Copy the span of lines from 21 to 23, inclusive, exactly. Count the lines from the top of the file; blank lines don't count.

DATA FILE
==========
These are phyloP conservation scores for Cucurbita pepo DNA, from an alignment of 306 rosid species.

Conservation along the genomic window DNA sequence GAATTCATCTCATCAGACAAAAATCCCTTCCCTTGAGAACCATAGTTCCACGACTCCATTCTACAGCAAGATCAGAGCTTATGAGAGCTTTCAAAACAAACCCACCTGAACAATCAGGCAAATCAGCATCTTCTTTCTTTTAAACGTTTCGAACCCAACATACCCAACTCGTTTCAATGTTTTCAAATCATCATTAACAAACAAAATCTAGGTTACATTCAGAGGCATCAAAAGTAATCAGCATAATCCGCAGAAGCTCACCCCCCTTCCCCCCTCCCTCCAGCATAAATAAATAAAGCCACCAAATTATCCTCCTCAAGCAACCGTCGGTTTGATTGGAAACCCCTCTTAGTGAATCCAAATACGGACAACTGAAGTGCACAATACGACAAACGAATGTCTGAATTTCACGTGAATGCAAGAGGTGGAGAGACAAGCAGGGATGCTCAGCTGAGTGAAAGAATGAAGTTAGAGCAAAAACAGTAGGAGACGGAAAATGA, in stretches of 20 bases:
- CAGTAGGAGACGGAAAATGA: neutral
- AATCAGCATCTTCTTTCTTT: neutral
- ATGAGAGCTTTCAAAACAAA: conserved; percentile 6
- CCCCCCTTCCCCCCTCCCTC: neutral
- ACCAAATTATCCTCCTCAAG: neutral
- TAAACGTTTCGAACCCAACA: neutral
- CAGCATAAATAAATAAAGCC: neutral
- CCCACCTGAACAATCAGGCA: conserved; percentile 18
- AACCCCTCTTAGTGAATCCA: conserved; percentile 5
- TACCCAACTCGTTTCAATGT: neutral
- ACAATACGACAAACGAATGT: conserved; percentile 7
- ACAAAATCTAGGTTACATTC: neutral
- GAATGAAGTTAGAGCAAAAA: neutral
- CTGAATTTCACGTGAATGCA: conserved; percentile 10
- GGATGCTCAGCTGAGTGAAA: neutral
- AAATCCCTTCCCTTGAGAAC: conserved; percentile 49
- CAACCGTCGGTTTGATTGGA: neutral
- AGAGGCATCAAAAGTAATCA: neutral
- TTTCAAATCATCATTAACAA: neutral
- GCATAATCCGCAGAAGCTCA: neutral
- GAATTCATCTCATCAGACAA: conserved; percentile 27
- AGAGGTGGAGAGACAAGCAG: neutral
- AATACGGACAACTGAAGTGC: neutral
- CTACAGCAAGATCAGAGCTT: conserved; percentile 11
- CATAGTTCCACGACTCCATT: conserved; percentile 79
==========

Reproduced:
- TTTCAAATCATCATTAACAA: neutral
- GCATAATCCGCAGAAGCTCA: neutral
- GAATTCATCTCATCAGACAA: conserved; percentile 27